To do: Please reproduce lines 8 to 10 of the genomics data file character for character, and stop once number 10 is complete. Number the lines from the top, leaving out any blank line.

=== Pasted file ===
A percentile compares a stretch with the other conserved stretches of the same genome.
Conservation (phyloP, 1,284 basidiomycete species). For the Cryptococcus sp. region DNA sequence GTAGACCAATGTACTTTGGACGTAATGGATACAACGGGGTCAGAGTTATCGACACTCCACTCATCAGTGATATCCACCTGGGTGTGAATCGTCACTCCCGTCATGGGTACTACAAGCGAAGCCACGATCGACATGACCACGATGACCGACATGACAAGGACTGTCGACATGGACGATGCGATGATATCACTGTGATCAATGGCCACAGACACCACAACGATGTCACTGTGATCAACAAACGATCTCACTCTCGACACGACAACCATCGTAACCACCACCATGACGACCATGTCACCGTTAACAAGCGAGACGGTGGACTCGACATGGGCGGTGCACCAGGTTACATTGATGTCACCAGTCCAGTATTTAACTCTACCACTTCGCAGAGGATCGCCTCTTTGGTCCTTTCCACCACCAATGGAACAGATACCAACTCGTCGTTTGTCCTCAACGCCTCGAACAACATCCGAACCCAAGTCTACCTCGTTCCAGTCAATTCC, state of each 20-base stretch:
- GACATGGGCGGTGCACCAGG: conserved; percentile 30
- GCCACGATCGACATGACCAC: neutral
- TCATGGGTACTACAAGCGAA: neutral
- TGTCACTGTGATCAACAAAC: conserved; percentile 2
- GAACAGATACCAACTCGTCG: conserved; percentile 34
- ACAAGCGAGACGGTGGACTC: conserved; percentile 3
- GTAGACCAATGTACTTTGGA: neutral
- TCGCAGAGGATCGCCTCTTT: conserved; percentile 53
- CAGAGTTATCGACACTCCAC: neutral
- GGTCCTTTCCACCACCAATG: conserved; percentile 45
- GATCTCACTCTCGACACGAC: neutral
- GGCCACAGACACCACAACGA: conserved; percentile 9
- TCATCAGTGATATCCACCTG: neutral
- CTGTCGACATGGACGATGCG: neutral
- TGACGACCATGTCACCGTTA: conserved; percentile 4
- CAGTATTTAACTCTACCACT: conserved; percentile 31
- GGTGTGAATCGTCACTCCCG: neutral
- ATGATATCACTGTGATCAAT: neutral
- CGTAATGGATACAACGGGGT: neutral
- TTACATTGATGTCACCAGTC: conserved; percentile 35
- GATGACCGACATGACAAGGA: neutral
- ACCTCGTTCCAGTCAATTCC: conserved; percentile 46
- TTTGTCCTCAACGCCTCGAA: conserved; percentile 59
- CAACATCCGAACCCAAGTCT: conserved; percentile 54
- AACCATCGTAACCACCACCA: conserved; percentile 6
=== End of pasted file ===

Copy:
- ACAAGCGAGACGGTGGACTC: conserved; percentile 3
- GTAGACCAATGTACTTTGGA: neutral
- TCGCAGAGGATCGCCTCTTT: conserved; percentile 53